But my hearing took place in 1987, and he was eventually convicted and sentenced to death in 1988. He has now been on Death Row for almost 20 years, and he has seven attorneys still actively working on his appeal.  

This is not at all an exception. Remember Richard Ramirez, otherwise known as the “Night Stalker?” He was convicted in 1989 of 13 murders, 5 attempted murders, 11 sexual assaults and 14 burglaries. His first appeal went directly to the California Supreme Court, as is required by law. This is an enormous expenditure of resources. In fact, the Supreme Court’s statistics show that it spends about 20 percent of its time just on death penalty appeals. But even so, Ramirez’ appeal was not heard until June of 2006, which was 17 years after his conviction. Even though the appeal was decided about 60 days later, if his remaining appeals and writs are heard within the average time schedule of additional writs and appeals, his convictions will not be final until the year 2114 at the earliest.

And at least Ramirez has appointed appellate counsel. Currently only two of 17 inmates sentenced to death in the year 2002 have had attorneys appointed for their automatic appeals, and none sentenced in 2003 or thereafter have had any appointed at all. As a result, there are presently 88 inmates on Death Row who have still not had counsel appointed for them, and none of them to my knowledge have the funds to hire attorneys themselves.  

Why is there such a problem finding attorneys to represent these people? Because one must be experienced in this specialized field, and those professionals can make a great deal more money on other matters than what the state will pay them on these death penalty cases. In addition it is often emotionally draining work. So the numbers of attorneys willing to accept the appointment is declining, and the number of unrepresented sentenced prisoners continues to increase.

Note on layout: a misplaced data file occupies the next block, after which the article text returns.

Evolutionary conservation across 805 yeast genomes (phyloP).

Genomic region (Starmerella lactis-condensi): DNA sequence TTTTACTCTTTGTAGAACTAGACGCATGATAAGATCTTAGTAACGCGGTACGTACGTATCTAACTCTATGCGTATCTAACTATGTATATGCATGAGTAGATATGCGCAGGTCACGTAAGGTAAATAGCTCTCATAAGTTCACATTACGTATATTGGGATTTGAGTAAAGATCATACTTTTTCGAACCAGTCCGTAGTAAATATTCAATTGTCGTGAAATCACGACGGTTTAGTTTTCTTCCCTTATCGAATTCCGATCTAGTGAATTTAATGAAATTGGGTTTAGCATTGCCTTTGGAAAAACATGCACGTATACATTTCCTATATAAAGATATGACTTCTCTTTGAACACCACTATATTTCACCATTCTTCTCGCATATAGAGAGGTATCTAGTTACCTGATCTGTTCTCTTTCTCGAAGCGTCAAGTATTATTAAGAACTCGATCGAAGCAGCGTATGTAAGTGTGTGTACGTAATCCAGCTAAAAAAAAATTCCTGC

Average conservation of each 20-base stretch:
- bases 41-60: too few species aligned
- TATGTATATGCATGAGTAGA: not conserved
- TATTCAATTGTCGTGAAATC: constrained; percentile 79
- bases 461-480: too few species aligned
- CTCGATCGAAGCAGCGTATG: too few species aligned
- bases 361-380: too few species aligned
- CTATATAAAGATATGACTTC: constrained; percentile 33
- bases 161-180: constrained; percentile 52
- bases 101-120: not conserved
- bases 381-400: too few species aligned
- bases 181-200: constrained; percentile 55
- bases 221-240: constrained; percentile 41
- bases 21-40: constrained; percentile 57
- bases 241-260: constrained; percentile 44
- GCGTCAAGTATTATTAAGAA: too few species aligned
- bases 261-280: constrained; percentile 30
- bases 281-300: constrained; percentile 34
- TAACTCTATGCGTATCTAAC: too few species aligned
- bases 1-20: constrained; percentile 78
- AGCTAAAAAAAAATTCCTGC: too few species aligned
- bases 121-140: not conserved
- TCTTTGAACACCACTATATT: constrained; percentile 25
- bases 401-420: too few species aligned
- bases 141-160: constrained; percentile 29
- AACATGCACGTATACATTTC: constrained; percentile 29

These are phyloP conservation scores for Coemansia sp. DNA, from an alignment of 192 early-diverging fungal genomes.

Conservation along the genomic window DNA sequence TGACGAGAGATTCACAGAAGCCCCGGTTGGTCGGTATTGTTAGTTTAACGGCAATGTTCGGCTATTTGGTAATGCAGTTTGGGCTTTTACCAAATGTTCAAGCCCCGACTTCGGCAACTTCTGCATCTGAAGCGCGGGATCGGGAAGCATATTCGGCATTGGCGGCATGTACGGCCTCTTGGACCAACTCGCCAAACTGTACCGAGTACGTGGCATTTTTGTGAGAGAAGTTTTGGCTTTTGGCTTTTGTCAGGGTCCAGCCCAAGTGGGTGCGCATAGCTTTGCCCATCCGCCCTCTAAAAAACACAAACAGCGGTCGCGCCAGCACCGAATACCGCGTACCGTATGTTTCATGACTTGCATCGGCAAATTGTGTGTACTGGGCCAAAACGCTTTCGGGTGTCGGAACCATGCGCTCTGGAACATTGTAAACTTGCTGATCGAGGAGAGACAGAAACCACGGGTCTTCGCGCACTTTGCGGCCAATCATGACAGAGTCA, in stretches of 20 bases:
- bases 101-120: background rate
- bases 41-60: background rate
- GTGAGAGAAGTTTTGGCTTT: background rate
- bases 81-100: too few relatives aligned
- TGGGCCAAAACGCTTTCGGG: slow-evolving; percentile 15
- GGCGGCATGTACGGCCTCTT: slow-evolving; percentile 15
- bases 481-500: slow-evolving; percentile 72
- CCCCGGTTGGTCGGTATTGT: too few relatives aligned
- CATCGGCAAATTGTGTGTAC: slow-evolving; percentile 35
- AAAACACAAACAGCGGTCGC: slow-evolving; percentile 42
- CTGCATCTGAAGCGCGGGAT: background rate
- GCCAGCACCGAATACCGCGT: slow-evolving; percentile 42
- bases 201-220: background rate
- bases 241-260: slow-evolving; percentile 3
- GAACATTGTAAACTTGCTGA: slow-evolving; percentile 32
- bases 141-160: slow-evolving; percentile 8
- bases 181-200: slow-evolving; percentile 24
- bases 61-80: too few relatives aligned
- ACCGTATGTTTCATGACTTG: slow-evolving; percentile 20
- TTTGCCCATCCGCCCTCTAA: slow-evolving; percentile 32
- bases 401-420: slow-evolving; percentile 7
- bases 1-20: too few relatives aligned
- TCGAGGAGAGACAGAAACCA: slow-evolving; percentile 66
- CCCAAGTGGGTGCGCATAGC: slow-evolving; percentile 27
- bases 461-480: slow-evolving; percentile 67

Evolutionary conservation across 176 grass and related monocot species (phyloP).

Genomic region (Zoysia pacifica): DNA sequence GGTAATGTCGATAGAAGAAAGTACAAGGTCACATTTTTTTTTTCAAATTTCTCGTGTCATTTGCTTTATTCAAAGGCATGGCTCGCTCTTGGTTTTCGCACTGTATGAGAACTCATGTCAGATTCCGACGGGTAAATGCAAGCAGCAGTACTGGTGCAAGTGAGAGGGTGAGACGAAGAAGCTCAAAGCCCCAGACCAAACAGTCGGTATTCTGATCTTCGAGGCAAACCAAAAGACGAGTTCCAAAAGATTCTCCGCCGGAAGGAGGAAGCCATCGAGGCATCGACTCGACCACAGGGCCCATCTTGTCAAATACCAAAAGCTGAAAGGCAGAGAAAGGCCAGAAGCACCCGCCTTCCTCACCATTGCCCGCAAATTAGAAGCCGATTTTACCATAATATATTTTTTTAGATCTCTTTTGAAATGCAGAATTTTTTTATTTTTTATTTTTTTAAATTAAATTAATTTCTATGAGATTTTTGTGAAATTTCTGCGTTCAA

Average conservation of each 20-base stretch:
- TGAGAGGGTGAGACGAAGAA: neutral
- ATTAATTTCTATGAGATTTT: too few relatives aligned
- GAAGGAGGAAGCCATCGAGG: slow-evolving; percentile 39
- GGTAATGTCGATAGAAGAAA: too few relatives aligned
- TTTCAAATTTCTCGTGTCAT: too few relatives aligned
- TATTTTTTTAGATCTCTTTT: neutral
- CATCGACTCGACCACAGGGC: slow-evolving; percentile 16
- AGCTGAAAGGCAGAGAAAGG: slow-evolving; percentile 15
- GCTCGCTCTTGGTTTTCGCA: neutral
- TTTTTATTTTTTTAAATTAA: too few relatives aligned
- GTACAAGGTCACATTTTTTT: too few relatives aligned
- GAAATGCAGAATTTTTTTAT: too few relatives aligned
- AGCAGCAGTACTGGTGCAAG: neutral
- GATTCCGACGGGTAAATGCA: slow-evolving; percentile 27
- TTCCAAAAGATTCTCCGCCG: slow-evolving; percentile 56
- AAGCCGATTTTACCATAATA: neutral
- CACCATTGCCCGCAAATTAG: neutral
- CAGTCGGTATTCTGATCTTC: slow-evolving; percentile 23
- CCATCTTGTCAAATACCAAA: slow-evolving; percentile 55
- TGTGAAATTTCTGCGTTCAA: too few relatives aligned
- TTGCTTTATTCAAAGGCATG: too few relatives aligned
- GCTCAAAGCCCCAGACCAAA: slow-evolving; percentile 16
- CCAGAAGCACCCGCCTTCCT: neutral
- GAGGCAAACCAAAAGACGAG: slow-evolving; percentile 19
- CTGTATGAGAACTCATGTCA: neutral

But there are many other serious problems in addition to the financial ones. Although about 60 percent of the general population continues to voice support for the death penalty, more and more of those who are required to impose it are withdrawing their support. That includes prosecutors, juries, judges and prison officials. As such, the numbers of death penalty convictions nationwide dropped from 317 in 1996 to only 128 in 2005. And this withdrawal of support also includes medical doctors, who are increasingly seeing their participation in the death penalty as a violation of their Hippocratic Oath.

Another large issue that must be considered with regard to the death penalty is both fairness as well as the appearance of fairness based upon things like racial disparities. Statistics show that the death penalty is invoked a great deal more often when the defendant is a non-white, or when the victim is white. In addition, although the U.S. Supreme Court held only a few years ago that it was unconstitutional to execute juveniles, people are increasingly concerned that we are executing people who are mentally retarded.  

Additional problems are seen when either the prosecutors or the judge on the case are up for election in the near future. Are the decisions about life or death being made for legal reasons, or for political ones? Many people are having second thoughts about these things and are beginning to believe that this is something that a civilized society should not be involved with.